The emergence of smart phones has made its application in various fields possible, including that of medicine. The use of mobile-based technologies in health-related topics is on the rise owing to their easy application, low cost, accessibility unbound by time and place, and overcoming the issue of distance in access to services [16]. Here we will use the BPMAP application to enable, identify and self-manage and optimally control the determinant factors of HTN and overcome the barriers to adherence to treatment. The content of the program has been designed according to the constructs of a behavior-change model, the PRECEDE model. These constructs include: (1) predisposing factors such as knowledge and attitude, (2) enabling factors, which are those factors that prepare the ground for the behavior change, and (3) reinforcing factors, which are those factors that result in the adoption of a different behavior and a rewarding of persistence of that particular behavior change [17, 18].

Among the limitations of this study is the self-report nature of the questionnaire and the need to register the measurements in the application. The necessity of owning a smart phone is another limitation. Some of the strengths of the study are: (1) using the mobile phone as an intervention tool, a technology that is ubiquitous and has no temporal and spatial limitations, (2) safeguarding individuals’ privacy at the time of data delivery and reception of feedback appropriate to the individuals’ data, (3) sampling of both control and intervention groups from the same medical center, and (4) the low cost of the study.

Trial status

This trial is at the recruitment stage.

Abbreviations

BMI: 

Body Mass Index

BP: 

Blood pressure

BPMAP: 

Blood Pressure Management Application

CVD: 

Cardiovascular diseases

DASH: 

Dietary Approaches to Stop Hypertension

ECQ: 

Electrocardiogram

HDL: 

High-density lipoprotein

HTN: 

Hypertension

IPAQ: 

International Physical Activity Questionnaire

JNC: 

Joint National Committee

LDL: 

Low-density lipoprotein

PRECEDE: 

Predisposing, Reinforcing and Enabling Constructs in Educational Diagnosis and Evaluation

SMS: 

Short Message Service

WHO: 

World Health Organization

Declarations

Acknowledgements

This study is supported by Tehran University of Medical Sciences in the form of a PhD. thesis, taken up by Ms. Mahnaz Ashoorkhani, student of health education and promotion, under grant no. 94-02-102-29524. It will be conducted in association with the Tehran Heart Center. We would also like to acknowledge the efforts of Katayoun Maleki for translating and editing the final manuscript.

Funding

This study is being financially supported by Tehran University of Medical Sciences.

Availability of data and materials

The data cannot be presented, as the most important aspect of the intervention is the application, which is in Persian, and is of no value to the non-Persian speaking audience.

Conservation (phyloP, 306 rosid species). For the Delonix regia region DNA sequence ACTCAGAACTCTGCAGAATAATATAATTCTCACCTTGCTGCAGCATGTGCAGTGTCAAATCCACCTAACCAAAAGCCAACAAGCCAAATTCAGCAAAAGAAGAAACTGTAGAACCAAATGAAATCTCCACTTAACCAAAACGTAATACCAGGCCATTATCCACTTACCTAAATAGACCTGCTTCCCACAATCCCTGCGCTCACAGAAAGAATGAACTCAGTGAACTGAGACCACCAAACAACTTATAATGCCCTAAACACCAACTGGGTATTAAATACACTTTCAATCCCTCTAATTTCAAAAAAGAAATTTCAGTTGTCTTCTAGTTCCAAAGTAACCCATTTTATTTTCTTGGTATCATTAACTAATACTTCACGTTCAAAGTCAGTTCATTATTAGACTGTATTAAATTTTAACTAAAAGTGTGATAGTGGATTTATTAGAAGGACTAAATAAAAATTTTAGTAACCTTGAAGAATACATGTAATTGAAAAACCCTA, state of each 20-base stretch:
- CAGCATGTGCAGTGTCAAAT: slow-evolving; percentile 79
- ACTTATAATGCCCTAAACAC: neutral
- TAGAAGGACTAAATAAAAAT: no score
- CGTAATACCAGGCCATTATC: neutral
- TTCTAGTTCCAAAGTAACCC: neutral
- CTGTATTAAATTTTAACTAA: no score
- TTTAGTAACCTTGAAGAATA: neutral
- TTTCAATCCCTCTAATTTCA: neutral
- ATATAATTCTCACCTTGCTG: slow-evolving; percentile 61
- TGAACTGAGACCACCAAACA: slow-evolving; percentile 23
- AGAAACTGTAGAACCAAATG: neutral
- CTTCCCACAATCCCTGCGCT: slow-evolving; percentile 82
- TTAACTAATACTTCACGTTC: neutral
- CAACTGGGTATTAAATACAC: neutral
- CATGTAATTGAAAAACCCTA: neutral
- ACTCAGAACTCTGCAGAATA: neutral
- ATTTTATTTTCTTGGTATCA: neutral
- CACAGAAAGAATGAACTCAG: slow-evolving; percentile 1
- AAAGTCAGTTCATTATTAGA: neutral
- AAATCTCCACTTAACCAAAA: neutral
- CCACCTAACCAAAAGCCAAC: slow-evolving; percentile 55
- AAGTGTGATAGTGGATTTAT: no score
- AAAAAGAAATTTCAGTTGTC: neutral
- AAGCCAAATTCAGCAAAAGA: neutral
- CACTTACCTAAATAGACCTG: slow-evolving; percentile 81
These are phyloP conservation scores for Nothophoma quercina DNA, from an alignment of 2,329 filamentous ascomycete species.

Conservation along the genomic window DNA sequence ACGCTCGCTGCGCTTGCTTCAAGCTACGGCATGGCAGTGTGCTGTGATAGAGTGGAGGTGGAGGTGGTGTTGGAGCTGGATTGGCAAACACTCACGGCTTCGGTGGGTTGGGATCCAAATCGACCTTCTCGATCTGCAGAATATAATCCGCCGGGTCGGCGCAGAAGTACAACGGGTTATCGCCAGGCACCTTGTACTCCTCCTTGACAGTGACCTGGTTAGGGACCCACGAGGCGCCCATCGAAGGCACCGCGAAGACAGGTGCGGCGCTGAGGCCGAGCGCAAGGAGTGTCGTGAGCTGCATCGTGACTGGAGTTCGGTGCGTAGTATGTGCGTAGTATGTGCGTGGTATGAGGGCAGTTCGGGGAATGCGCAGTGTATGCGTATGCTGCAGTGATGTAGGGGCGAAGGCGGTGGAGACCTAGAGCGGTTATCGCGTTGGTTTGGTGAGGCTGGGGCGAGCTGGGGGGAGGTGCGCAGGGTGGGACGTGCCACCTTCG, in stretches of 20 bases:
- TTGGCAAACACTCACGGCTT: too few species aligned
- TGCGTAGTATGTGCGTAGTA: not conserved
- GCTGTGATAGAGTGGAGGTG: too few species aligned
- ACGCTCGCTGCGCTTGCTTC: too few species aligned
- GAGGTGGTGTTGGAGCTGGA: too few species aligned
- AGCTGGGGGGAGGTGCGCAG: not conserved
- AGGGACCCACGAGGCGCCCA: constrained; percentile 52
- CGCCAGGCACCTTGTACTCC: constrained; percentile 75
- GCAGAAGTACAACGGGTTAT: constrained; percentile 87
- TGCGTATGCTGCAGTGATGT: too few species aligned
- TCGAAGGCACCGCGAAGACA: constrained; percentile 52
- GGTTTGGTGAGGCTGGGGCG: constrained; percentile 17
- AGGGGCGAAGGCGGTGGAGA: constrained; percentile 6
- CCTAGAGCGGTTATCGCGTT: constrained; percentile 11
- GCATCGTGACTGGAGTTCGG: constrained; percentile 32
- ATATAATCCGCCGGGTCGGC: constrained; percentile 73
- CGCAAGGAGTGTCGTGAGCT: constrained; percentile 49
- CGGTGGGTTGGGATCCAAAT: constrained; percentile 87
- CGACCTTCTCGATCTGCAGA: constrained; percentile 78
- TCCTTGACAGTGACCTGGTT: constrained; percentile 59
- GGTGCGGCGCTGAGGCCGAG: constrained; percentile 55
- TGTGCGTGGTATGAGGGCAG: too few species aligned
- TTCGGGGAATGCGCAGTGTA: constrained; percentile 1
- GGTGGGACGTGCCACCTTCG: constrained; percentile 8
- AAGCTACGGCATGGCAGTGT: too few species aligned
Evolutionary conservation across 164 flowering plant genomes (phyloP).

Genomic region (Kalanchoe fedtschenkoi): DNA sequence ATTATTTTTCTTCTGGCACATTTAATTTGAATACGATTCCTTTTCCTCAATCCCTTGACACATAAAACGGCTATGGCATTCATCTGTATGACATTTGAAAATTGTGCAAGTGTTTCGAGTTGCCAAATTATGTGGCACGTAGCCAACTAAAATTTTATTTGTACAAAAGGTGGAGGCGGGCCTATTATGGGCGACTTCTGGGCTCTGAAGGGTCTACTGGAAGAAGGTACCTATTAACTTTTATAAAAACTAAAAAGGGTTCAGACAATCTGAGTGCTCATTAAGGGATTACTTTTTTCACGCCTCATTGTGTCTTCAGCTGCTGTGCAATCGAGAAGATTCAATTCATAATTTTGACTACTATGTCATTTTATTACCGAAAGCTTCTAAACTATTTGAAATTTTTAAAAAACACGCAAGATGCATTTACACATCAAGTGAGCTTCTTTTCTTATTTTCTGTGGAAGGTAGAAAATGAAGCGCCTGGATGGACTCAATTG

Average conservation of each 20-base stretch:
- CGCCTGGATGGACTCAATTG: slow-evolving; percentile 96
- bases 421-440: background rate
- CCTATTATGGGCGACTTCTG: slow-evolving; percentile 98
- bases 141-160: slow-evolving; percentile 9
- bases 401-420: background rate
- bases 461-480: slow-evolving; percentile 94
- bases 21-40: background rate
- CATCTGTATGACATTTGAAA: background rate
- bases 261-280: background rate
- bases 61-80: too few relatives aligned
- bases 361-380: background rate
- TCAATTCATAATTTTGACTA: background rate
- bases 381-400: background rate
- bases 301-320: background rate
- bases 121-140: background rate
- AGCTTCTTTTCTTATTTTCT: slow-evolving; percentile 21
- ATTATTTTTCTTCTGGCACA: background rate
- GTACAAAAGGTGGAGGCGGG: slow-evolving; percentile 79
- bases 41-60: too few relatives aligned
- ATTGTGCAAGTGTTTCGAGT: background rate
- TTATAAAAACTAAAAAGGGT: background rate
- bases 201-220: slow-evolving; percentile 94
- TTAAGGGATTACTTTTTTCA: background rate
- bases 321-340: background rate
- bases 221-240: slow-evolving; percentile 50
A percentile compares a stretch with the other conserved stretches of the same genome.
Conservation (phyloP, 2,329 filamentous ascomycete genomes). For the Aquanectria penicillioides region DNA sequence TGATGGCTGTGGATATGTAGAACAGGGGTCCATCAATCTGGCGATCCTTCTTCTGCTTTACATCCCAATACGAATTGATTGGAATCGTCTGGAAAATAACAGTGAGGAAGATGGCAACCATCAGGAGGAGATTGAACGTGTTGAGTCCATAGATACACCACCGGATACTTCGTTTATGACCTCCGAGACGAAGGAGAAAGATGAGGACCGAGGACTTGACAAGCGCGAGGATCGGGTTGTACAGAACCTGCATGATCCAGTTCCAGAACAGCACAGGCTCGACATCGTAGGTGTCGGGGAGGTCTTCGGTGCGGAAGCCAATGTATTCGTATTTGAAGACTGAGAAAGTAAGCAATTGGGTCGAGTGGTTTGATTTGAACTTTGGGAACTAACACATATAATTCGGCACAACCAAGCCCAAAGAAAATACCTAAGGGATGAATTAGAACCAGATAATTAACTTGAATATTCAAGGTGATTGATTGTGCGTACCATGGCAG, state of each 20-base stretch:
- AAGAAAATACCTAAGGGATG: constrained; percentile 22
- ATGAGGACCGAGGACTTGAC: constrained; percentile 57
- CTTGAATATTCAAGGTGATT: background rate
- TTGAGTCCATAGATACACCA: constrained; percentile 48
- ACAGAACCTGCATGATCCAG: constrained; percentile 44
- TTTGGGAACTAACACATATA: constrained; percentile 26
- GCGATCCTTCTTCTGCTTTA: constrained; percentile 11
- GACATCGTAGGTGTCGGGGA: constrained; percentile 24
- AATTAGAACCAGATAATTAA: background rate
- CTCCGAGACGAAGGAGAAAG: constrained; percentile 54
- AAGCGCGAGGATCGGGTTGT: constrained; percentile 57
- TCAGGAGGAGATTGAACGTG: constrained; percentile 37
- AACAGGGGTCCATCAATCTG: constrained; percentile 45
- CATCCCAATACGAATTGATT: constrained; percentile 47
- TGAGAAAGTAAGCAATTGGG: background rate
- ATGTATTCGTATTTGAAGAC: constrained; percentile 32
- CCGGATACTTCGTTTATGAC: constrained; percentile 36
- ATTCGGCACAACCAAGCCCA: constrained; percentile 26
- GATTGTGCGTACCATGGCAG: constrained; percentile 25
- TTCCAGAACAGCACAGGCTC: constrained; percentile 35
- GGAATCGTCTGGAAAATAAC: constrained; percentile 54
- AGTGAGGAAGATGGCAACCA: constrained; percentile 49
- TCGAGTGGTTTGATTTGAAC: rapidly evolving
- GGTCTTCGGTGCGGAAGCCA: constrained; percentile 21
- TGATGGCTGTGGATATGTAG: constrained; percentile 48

Authors’ contributions

MA conceived and designed the study, composed the content, conducted the implementation procedures, managed the project, and drafted the manuscript. HE, RM, AB, HH, AY, and AR contributed to the study design and procedures. MA and AB contributed to the intervention content. MA, AB, and HH conducted the recruitment and evaluation. All authors read and approved the final manuscript.

Competing interests

The authors declare that they have no competing interests.

Consent for publication

No personal data will be published, and the informed consent form will include permission to publish group data.

Ethics approval and consent to participate

The protocol of this study was approved by the Ethics Committee of Tehran University of Medical Sciences through license no. IR.Tums.rec-1394-872. This study will be conducted in accordance with the principles of the Declaration of Helsinki. Informed written consent will be obtained from each participant separately. The participants’ data will be collected in the form of coded data. The results of the study will be analyzed and presented as group data, without mentioning the individuals’ characteristics.

Dissemination policy

The results of this study will be published in the form of a scientific article, and a copy will be presented to the Iranian Heart Association. Furthermore, the results will be written in lay language and delivered to the participants as well.

Open AccessThis article is distributed under the terms of the Creative Commons Attribution 4.0 International License (http://creativecommons.org/licenses/by/4.0/), which permits unrestricted use, distribution, and reproduction in any medium, provided you give appropriate credit to the original author(s) and the source, provide a link to the Creative Commons license, and indicate if changes were made. The Creative Commons Public Domain Dedication waiver (http://creativecommons.org/publicdomain/zero/1.0/) applies to the data made available in this article, unless otherwise stated.

Authors’ Affiliations

(1)
Department of Health Education and Promotion, School of Public Health, Tehran University of Medical Sciences
(2)
Tehran Heart Center, Tehran University of Medical Sciences
(3)
School of Public Health, Knowledge Utilization Research Center, Tehran University of Medical Sciences
(4)
Clinical Trial Center, Tehran University of Medical Sciences
(5)
Department of Neuroscience, School of Advanced Technologies in Medicine, Tehran University of Medical Sciences
(6)
Department of Public Health, Shahid Beheshti University of Medical Sciences

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Copyright

© The Author(s). 2016